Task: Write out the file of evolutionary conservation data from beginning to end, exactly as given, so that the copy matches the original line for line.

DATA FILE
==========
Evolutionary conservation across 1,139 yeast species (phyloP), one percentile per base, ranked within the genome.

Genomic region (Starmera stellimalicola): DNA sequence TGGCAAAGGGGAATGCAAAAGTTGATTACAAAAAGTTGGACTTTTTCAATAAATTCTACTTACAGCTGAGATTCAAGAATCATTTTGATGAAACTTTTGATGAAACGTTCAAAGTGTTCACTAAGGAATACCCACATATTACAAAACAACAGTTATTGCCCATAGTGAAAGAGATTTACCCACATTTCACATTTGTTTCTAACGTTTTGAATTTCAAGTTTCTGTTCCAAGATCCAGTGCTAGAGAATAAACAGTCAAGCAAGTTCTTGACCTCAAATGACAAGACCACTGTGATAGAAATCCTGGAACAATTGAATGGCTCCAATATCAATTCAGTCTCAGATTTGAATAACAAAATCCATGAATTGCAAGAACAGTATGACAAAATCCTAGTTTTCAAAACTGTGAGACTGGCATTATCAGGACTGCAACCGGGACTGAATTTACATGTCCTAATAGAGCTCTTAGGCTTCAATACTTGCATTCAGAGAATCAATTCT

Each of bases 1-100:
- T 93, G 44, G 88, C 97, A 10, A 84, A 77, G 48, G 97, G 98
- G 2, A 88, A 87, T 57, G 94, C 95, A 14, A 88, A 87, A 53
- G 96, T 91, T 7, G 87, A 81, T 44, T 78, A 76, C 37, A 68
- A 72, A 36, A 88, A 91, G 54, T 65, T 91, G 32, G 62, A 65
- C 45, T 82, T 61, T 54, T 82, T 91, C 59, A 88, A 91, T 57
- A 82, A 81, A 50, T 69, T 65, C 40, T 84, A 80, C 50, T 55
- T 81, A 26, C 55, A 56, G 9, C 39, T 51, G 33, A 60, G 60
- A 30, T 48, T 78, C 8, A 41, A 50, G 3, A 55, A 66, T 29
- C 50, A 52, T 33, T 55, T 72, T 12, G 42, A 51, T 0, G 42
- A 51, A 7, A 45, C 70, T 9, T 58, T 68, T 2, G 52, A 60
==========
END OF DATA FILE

Evolutionary conservation across 1,139 yeast species (phyloP), one percentile per base, ranked within the genome.

Genomic region (Starmera stellimalicola): DNA sequence TGGCAAAGGGGAATGCAAAAGTTGATTACAAAAAGTTGGACTTTTTCAATAAATTCTACTTACAGCTGAGATTCAAGAATCATTTTGATGAAACTTTTGATGAAACGTTCAAAGTGTTCACTAAGGAATACCCACATATTACAAAACAACAGTTATTGCCCATAGTGAAAGAGATTTACCCACATTTCACATTTGTTTCTAACGTTTTGAATTTCAAGTTTCTGTTCCAAGATCCAGTGCTAGAGAATAAACAGTCAAGCAAGTTCTTGACCTCAAATGACAAGACCACTGTGATAGAAATCCTGGAACAATTGAATGGCTCCAATATCAATTCAGTCTCAGATTTGAATAACAAAATCCATGAATTGCAAGAACAGTATGACAAAATCCTAGTTTTCAAAACTGTGAGACTGGCATTATCAGGACTGCAACCGGGACTGAATTTACATGTCCTAATAGAGCTCTTAGGCTTCAATACTTGCATTCAGAGAATCAATTCT

Each of bases 1-100:
- T 93, G 44, G 88, C 97, A 10, A 84, A 77, G 48, G 97, G 98
- G 2, A 88, A 87, T 57, G 94, C 95, A 14, A 88, A 87, A 53
- G 96, T 91, T 7, G 87, A 81, T 44, T 78, A 76, C 37, A 68
- A 72, A 36, A 88, A 91, G 54, T 65, T 91, G 32, G 62, A 65
- C 45, T 82, T 61, T 54, T 82, T 91, C 59, A 88, A 91, T 57
- A 82, A 81, A 50, T 69, T 65, C 40, T 84, A 80, C 50, T 55
- T 81, A 26, C 55, A 56, G 9, C 39, T 51, G 33, A 60, G 60
- A 30, T 48, T 78, C 8, A 41, A 50, G 3, A 55, A 66, T 29
- C 50, A 52, T 33, T 55, T 72, T 12, G 42, A 51, T 0, G 42
- A 51, A 7, A 45, C 70, T 9, T 58, T 68, T 2, G 52, A 60